Arlene Phillips health: ‘Why am I so sick?’ – I’m A Celeb star’s health concern

I'm A Celeb: Arlene Phillips discusses storm evacuation

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Even after day one in the Welsh castle, where the show is taking place, fans flocked to Twitter to express their concern over the former Strictly Come Dancing judges welfare. The ageing star was subject to sleeping on the floor, having little to eat and battling the freezing cold in the castle clink, all while the other campmates such as Frankie Bridge, were enjoying the perks of main camp.

Taking to Twitter one viewer wrote: “I fear for Arlene – 78 and sleeping on a cold floor eating rice and beans. She looks her age today, poor lass.”

While another user took it a step further, saying: “Honestly, I can’t cope with Arlene Philips being in I’m A Celeb… she’s 78, it’s freezing cold, she’s sleeping on a bed on the floor, and she has no food.

“If this was any other 78-year-old, I’d be calling social services #ImACeleb.”

Arlene’s age was not the only thing that led to concerns for her health, as she addressed herself whilst sitting round the campfire.

At the age of 47, the star, who has made a career as a choreographer, fell ill for nearly four to five months.

Unbeknown to her, Arlene was pregnant, assuming instead that symptoms she was experiencing was caused by the menopause.

Recalling details about the ordeal Arlene said that at the time she asked herself: “I can’t be pregnant, why am I so sick?”

The American College of Obstetricians and Gynecologists (ACOG), explains that women’s “peak” reproductive years are between late teens and late 20s. By the age of 30, a woman’s fertility starts to slowly decline.

The NHS continues to say that women become less fertile as they get older, with one study finding that women aged between 35 and 39 have an 82 percent chance of getting pregnant after one year of regular unprotected sex.

Although perfectly normal to have a child later in life, there are some risks that naturally occur with an older pregnancy.

These include the following:

  • Developing high blood pressure during pregnancy
  • More likely to have a premature baby
  • More likely to need a C-section rather than a vaginal birth
  • Higher risk of chromosome abnormalities
  • Higher risk of pregnancy loss.

After coping with a stressful pregnancy, Arlene went on to describe the self-consciousness she felt after her daughter, Abi, was born, with individuals often mistaking her as her grandmother instead of her mother.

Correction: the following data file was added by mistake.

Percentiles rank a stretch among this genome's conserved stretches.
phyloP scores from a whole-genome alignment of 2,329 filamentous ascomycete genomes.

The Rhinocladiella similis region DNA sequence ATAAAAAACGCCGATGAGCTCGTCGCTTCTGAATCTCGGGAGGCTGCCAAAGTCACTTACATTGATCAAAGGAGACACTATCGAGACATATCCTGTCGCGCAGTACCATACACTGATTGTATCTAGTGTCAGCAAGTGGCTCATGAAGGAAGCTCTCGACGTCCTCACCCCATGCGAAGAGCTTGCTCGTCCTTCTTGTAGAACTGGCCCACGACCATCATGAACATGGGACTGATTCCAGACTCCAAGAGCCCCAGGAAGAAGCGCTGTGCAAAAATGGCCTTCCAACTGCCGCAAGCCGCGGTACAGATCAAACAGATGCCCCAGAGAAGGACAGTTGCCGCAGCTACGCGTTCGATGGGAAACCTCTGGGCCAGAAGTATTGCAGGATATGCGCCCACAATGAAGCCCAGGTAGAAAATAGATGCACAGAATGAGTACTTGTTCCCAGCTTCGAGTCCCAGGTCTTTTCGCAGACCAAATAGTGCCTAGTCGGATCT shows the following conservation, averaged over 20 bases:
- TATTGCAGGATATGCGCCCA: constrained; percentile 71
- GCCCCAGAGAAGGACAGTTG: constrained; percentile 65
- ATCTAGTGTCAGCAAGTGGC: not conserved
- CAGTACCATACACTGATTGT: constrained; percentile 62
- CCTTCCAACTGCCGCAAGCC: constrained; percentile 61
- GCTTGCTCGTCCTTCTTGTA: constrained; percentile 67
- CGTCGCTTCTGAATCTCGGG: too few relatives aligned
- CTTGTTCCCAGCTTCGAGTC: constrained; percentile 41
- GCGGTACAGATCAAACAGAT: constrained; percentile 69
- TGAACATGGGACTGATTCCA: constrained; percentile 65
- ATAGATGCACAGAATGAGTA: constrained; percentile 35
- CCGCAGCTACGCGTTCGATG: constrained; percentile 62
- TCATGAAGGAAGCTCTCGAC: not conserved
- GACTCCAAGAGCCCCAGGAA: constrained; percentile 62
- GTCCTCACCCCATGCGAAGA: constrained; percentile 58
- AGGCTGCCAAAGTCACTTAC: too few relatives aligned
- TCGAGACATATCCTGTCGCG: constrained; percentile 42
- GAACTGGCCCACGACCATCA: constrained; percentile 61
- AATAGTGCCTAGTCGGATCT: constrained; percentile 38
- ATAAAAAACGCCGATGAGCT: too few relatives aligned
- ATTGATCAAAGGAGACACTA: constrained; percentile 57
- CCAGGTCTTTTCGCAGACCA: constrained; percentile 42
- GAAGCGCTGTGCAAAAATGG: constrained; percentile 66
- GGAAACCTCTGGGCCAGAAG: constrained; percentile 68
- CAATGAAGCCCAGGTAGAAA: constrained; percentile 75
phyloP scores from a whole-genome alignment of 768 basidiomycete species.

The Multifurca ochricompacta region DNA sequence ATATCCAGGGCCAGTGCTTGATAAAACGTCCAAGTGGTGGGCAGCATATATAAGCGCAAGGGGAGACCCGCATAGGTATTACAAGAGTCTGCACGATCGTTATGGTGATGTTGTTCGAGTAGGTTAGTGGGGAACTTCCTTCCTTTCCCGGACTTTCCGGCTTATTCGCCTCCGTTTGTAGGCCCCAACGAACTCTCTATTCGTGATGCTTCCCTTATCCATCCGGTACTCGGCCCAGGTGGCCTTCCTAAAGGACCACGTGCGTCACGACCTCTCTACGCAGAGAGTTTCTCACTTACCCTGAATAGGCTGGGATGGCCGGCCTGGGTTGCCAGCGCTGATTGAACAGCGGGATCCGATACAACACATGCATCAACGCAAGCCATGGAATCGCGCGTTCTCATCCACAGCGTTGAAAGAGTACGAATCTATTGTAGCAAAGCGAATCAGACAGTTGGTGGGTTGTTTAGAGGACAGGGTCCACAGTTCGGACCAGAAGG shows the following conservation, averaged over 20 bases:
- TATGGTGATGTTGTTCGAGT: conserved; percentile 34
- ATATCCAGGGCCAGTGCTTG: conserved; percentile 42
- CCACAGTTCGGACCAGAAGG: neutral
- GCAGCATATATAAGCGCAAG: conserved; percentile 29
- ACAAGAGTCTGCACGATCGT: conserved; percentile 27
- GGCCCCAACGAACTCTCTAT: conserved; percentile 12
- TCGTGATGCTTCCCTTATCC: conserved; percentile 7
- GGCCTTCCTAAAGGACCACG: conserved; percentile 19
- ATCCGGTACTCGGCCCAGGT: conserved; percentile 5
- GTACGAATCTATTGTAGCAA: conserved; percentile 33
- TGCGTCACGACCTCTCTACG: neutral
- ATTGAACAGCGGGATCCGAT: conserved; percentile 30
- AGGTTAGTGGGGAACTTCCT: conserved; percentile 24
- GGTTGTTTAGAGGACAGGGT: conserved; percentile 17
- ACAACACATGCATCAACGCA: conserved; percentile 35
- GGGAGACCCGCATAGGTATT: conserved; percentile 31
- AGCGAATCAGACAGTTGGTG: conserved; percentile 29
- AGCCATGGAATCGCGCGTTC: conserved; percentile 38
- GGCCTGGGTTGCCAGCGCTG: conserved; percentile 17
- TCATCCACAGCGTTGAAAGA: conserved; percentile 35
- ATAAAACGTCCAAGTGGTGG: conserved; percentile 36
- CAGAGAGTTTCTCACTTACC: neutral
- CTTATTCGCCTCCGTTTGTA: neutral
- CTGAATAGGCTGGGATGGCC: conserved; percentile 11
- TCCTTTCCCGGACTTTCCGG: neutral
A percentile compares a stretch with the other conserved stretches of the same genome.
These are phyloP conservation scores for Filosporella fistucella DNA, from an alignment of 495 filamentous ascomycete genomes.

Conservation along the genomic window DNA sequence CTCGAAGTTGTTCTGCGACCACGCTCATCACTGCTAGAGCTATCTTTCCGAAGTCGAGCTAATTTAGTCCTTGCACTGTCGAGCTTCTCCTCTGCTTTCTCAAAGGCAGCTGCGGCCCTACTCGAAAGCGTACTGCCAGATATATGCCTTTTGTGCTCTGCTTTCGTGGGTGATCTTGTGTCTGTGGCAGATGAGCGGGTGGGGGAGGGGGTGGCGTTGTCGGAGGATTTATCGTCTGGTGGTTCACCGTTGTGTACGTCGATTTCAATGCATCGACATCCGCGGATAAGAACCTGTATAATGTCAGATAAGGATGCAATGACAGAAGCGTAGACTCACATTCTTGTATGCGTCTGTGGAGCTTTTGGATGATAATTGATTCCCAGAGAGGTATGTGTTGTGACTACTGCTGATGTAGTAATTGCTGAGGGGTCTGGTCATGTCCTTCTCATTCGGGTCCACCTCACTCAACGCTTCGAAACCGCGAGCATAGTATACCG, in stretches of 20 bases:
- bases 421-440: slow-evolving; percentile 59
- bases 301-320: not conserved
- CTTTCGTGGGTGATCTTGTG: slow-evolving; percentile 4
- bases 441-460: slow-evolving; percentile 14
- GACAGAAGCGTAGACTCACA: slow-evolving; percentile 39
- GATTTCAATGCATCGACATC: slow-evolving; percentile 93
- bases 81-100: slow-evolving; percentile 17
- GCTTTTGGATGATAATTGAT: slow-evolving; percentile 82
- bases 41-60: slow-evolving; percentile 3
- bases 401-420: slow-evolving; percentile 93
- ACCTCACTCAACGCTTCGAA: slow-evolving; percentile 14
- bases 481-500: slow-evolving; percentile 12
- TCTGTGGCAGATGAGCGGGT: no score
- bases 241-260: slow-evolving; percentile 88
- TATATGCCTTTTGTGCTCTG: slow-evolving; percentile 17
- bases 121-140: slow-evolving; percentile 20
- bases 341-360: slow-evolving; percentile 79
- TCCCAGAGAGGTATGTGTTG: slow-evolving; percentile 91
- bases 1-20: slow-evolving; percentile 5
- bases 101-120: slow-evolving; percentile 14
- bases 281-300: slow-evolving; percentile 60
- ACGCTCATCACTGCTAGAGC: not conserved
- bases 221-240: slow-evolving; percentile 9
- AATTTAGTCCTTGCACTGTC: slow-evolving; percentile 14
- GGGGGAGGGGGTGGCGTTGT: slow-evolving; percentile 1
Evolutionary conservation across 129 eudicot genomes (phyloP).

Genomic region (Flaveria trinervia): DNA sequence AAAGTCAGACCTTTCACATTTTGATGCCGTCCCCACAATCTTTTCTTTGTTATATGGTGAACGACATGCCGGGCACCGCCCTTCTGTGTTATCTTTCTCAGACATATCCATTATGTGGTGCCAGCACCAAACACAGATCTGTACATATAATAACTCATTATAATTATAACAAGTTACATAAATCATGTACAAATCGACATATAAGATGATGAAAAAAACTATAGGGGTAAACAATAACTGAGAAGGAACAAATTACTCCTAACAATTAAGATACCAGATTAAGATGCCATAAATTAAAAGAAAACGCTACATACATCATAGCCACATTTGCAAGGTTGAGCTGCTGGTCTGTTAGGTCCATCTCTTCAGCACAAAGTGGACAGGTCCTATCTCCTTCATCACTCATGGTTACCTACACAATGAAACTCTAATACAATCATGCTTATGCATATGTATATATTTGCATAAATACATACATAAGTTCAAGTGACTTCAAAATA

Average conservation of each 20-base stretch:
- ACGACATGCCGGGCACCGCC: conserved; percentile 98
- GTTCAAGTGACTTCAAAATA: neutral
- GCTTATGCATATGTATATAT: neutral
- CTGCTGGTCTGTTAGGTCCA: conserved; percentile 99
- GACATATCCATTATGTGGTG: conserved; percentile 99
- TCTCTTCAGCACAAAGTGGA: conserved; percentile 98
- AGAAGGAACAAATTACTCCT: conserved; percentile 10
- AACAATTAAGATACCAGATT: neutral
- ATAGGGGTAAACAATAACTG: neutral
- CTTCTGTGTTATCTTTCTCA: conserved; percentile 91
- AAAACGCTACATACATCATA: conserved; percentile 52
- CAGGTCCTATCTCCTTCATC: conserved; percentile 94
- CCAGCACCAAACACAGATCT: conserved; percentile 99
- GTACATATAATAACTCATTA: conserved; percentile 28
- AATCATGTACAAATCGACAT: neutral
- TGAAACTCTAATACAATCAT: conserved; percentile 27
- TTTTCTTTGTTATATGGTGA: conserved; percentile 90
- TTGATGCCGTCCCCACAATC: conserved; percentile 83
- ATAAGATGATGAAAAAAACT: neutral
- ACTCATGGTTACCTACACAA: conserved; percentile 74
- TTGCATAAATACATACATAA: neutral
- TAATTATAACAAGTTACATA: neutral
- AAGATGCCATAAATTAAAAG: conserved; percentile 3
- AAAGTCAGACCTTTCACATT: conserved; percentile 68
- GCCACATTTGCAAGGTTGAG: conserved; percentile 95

Arlene said: “When I went to a mother and baby class in Primrose Hill my obstetrician came up and whispered – I can never forget this – he kneeled down and said, ‘Have no fear, it will get better – because you really should be a grandmother, so you’re going to have to find ways to understand how to be a mother again.’

My daughter Abi, I remember dreading, absolutely dreading taking her to school, age four, and having to explain, ‘No, I’m her mother not her grandmother. I was 47 when I had her.'”

The star’s story also had an effect on her fellow campmates, who were all rather shocked at the tale.

Shortly afterwards, Saturdays singer Frankie Bridge remarked at how impressed she was by Arlene, saying: “The fact that she’s here, she’s 78, going through all of this with us, she’s still dancing around – and I imagine back then she was exactly the same.

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A post shared by Dame Arlene Phillips (@arlenephillips)

“I get where she’s coming from but I don’t think she’s got anything to worry about.”

Despite some concerns for older mothers, there is no reason that women cannot have successful pregnancies beyond the age of 35.

WebMD explains that women who might be concerned about their pregnancy due to their age can relieve some of these worries by having regular doctor check-ups, eating a well-balanced diet, checking their blood pressure and going to counselling.

For those who may be confused about menopause symptoms, the NHS explains that common symptoms of menopause – which commonly begins in women aged 51 – include the following:

  • Hot flushes – short, sudden feelings of heat, usually in the face, neck and chest, which can make your skin red and sweaty
  • Night sweats – hot flushes that occur at night
  • Difficulty sleeping – this may make you feel tired and irritable during the day
  • A reduced sex drive (libido)
  • Problems with memory and concentration
  • Vaginal dryness and pain, itching or discomfort during sex
  • Headaches
  • Mood changes, such as low mood or anxiety
  • Palpitations – heartbeats that suddenly become more noticeable
  • Joint stiffness, aches and pains
  • Reduced muscle mass
  • Recurrent urinary tract infections (UTIs).

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